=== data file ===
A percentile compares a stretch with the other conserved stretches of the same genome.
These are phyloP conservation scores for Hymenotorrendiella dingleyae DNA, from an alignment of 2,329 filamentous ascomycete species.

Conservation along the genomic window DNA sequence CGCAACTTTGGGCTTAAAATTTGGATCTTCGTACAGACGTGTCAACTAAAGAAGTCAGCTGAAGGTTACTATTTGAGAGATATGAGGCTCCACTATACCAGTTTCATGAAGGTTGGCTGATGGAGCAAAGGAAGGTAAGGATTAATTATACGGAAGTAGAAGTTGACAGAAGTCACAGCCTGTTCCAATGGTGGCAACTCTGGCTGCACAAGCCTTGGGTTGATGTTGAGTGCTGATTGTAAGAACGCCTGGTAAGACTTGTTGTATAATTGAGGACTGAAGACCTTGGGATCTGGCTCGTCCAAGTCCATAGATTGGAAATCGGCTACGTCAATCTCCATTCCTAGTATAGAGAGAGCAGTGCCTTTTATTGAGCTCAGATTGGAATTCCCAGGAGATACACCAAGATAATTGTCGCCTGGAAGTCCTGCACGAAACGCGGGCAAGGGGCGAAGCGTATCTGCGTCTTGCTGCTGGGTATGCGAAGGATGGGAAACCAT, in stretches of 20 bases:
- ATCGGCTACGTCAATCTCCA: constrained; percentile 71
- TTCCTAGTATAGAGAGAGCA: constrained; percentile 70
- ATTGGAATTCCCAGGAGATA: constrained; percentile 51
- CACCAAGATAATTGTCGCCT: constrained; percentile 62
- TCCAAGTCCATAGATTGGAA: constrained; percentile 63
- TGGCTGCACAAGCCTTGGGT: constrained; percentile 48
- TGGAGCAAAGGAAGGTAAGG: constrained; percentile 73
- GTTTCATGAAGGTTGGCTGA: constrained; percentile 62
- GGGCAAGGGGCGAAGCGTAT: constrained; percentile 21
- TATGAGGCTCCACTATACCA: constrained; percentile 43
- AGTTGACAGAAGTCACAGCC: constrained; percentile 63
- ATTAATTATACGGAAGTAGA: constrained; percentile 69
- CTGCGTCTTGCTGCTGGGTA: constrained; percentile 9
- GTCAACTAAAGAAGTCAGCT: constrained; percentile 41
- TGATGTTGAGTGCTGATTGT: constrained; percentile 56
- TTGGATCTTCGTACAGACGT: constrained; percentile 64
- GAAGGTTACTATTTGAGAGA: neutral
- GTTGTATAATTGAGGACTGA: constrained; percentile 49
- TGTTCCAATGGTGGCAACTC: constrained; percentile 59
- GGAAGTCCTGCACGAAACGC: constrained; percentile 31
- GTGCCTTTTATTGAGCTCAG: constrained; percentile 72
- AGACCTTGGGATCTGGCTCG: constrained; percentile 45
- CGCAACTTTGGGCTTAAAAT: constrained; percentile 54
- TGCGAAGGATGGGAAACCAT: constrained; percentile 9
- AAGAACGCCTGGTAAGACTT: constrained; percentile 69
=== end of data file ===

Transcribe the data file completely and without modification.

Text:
A percentile compares a stretch with the other conserved stretches of the same genome.
These are phyloP conservation scores for Hymenotorrendiella dingleyae DNA, from an alignment of 2,329 filamentous ascomycete species.

Conservation along the genomic window DNA sequence CGCAACTTTGGGCTTAAAATTTGGATCTTCGTACAGACGTGTCAACTAAAGAAGTCAGCTGAAGGTTACTATTTGAGAGATATGAGGCTCCACTATACCAGTTTCATGAAGGTTGGCTGATGGAGCAAAGGAAGGTAAGGATTAATTATACGGAAGTAGAAGTTGACAGAAGTCACAGCCTGTTCCAATGGTGGCAACTCTGGCTGCACAAGCCTTGGGTTGATGTTGAGTGCTGATTGTAAGAACGCCTGGTAAGACTTGTTGTATAATTGAGGACTGAAGACCTTGGGATCTGGCTCGTCCAAGTCCATAGATTGGAAATCGGCTACGTCAATCTCCATTCCTAGTATAGAGAGAGCAGTGCCTTTTATTGAGCTCAGATTGGAATTCCCAGGAGATACACCAAGATAATTGTCGCCTGGAAGTCCTGCACGAAACGCGGGCAAGGGGCGAAGCGTATCTGCGTCTTGCTGCTGGGTATGCGAAGGATGGGAAACCAT, in stretches of 20 bases:
- ATCGGCTACGTCAATCTCCA: constrained; percentile 71
- TTCCTAGTATAGAGAGAGCA: constrained; percentile 70
- ATTGGAATTCCCAGGAGATA: constrained; percentile 51
- CACCAAGATAATTGTCGCCT: constrained; percentile 62
- TCCAAGTCCATAGATTGGAA: constrained; percentile 63
- TGGCTGCACAAGCCTTGGGT: constrained; percentile 48
- TGGAGCAAAGGAAGGTAAGG: constrained; percentile 73
- GTTTCATGAAGGTTGGCTGA: constrained; percentile 62
- GGGCAAGGGGCGAAGCGTAT: constrained; percentile 21
- TATGAGGCTCCACTATACCA: constrained; percentile 43
- AGTTGACAGAAGTCACAGCC: constrained; percentile 63
- ATTAATTATACGGAAGTAGA: constrained; percentile 69
- CTGCGTCTTGCTGCTGGGTA: constrained; percentile 9
- GTCAACTAAAGAAGTCAGCT: constrained; percentile 41
- TGATGTTGAGTGCTGATTGT: constrained; percentile 56
- TTGGATCTTCGTACAGACGT: constrained; percentile 64
- GAAGGTTACTATTTGAGAGA: neutral
- GTTGTATAATTGAGGACTGA: constrained; percentile 49
- TGTTCCAATGGTGGCAACTC: constrained; percentile 59
- GGAAGTCCTGCACGAAACGC: constrained; percentile 31
- GTGCCTTTTATTGAGCTCAG: constrained; percentile 72
- AGACCTTGGGATCTGGCTCG: constrained; percentile 45
- CGCAACTTTGGGCTTAAAAT: constrained; percentile 54
- TGCGAAGGATGGGAAACCAT: constrained; percentile 9
- AAGAACGCCTGGTAAGACTT: constrained; percentile 69